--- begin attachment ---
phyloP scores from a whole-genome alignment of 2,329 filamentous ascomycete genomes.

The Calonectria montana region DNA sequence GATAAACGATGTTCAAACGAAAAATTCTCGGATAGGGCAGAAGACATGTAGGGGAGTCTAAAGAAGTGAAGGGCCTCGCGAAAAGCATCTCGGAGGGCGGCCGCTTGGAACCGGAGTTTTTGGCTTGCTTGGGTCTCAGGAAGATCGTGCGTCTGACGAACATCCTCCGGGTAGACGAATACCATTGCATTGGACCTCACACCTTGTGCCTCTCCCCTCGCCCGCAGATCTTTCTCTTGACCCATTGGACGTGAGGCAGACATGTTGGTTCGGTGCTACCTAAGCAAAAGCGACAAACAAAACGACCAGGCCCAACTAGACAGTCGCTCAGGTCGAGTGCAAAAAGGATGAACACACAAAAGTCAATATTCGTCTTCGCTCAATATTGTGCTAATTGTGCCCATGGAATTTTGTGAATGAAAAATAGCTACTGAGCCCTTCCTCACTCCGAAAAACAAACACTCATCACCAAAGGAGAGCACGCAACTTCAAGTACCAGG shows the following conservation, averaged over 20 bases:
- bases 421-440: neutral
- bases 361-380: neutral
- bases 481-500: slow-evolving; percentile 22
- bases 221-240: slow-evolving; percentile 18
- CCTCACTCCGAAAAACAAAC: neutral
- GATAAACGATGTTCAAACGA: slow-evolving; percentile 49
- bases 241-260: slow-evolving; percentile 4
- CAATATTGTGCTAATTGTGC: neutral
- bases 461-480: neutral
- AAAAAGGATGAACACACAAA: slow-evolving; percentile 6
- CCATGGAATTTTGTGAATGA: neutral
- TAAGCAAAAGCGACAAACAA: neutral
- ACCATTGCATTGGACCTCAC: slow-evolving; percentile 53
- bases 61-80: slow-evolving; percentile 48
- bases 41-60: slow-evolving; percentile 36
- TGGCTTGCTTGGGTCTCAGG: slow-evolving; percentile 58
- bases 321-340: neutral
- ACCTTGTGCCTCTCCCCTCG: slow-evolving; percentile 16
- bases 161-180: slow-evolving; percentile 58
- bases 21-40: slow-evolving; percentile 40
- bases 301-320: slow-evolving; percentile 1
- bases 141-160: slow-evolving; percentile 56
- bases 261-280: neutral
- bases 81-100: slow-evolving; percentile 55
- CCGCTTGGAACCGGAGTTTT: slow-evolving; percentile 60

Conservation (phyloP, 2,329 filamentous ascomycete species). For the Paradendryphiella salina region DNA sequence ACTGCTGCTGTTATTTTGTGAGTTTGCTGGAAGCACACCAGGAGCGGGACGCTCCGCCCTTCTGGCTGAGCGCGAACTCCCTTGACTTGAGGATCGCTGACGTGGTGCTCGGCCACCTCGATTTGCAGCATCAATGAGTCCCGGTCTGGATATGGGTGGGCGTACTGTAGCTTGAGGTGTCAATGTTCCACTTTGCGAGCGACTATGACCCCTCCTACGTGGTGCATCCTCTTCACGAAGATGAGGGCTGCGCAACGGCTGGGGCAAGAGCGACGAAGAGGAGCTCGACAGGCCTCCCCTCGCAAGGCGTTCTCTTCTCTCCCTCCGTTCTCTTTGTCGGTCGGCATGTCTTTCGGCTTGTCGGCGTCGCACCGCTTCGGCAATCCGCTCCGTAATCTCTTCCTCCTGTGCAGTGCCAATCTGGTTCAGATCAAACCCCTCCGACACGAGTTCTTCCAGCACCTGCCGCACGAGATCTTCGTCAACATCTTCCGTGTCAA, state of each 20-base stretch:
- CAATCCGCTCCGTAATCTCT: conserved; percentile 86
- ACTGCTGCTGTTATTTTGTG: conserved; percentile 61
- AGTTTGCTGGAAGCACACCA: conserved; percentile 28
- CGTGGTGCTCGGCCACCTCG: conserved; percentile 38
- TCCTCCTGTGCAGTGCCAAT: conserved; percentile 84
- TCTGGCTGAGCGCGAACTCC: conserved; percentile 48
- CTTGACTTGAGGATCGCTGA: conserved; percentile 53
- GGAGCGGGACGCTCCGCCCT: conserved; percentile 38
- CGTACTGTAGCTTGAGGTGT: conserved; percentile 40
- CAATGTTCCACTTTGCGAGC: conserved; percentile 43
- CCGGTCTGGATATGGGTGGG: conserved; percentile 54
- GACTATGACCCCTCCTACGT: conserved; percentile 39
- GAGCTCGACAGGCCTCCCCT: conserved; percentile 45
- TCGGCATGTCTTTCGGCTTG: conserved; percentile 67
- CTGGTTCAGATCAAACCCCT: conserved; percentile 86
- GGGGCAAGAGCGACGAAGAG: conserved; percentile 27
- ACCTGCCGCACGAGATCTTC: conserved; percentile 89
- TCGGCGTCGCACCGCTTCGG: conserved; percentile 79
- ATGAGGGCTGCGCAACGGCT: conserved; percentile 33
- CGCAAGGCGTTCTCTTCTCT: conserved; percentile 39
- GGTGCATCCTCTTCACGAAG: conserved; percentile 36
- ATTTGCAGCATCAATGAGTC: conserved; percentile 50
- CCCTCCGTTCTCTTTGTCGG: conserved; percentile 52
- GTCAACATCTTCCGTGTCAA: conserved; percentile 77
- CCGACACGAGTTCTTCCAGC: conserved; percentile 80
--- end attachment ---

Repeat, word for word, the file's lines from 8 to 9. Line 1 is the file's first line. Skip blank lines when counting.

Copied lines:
- GATAAACGATGTTCAAACGA: slow-evolving; percentile 49
- bases 241-260: slow-evolving; percentile 4